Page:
Screen Guards: Comparing PET Film, TPU and Tempered Glass
Screen guards today come in three varieties: PET film, TPU (polyurethane), and the undisputed leader - tempered glass. Let’s see how the three screen protectors work and what they offer.
PET (polyethylene terephthalate) is a type of plastic available in several variations. The polyester film for guarding the screen has a scratch resistant matte coating on one side and a silicone adhesive on the other. However, there is no impact protection and even the scratch-resistance is limited to fingernails, coins and keys. Although they come cheap, the plastic gets easily discolored from the sun rays and oil build-up from the fingers. The feel is also not as good as the glass.
TPU (thermoplastic polyurethane) is chemically-enhanced plastic with properties including scratch resistance, oil and grease resistance, increased toughness and elasticity. Slight elasticity allows it to absorb non-extreme impacts, such as most drops and lighter scratches. It will usually leave just a small dent in the plastic, which would slowly regain the shape.
Tempered glass (TG) screen protectors, A state-of-the-art TG protector has multiple layers. Shock absorbent silicon is on the bottom layer followed by PET film. An adhesive attaches these layers with the next two - the tempered glass and oleophobic coating. All of this won’t exceed .4mm.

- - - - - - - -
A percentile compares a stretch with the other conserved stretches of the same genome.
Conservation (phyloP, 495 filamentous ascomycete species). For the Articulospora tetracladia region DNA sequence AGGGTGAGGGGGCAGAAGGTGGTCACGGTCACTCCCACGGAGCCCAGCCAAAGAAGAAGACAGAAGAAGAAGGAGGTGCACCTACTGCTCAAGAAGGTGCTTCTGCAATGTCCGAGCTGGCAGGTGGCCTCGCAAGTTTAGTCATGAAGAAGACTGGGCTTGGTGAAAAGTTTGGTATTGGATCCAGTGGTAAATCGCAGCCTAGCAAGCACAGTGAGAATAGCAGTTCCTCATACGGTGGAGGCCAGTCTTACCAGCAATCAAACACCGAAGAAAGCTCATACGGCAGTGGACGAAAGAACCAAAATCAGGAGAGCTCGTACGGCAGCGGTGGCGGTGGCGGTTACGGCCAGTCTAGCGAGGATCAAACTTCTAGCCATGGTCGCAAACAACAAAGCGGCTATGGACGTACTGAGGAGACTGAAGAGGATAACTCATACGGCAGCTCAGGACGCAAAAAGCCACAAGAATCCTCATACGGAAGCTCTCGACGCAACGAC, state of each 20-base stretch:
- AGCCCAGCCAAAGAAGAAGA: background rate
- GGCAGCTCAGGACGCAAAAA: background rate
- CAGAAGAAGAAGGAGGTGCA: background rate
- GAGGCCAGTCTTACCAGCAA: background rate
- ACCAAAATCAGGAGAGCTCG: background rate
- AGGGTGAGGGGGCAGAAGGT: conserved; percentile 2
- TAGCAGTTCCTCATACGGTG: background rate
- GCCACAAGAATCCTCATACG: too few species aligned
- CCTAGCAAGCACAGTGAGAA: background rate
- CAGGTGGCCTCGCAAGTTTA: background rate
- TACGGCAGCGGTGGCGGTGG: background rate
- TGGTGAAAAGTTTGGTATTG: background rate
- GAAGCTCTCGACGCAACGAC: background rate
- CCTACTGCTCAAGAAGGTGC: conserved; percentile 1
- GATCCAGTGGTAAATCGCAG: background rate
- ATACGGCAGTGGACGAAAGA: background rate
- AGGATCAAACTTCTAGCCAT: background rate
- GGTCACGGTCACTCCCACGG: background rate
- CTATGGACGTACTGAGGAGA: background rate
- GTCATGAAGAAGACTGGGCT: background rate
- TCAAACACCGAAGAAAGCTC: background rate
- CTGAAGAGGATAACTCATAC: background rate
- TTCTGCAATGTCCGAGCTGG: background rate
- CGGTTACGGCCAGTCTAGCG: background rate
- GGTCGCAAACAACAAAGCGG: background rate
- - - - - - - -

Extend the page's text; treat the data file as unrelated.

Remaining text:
Tempered glass scores over PET film and TPU on variables such as toughness, feel, look and installation. Having said that, not all tempered glass screen protectors are the same. Cheaper protectors have problems in installation, oleophobic coating and quality of glass. Substandard glass may have trouble with multi-touch input. There may also be fingerprints on the glass screen. These troubles may not be the deal breaker, but they can be frustrating.
When buying screen protector, go for the ones that assure you of the quality. They may be slightly expensive, but they may not be found lacking in performance.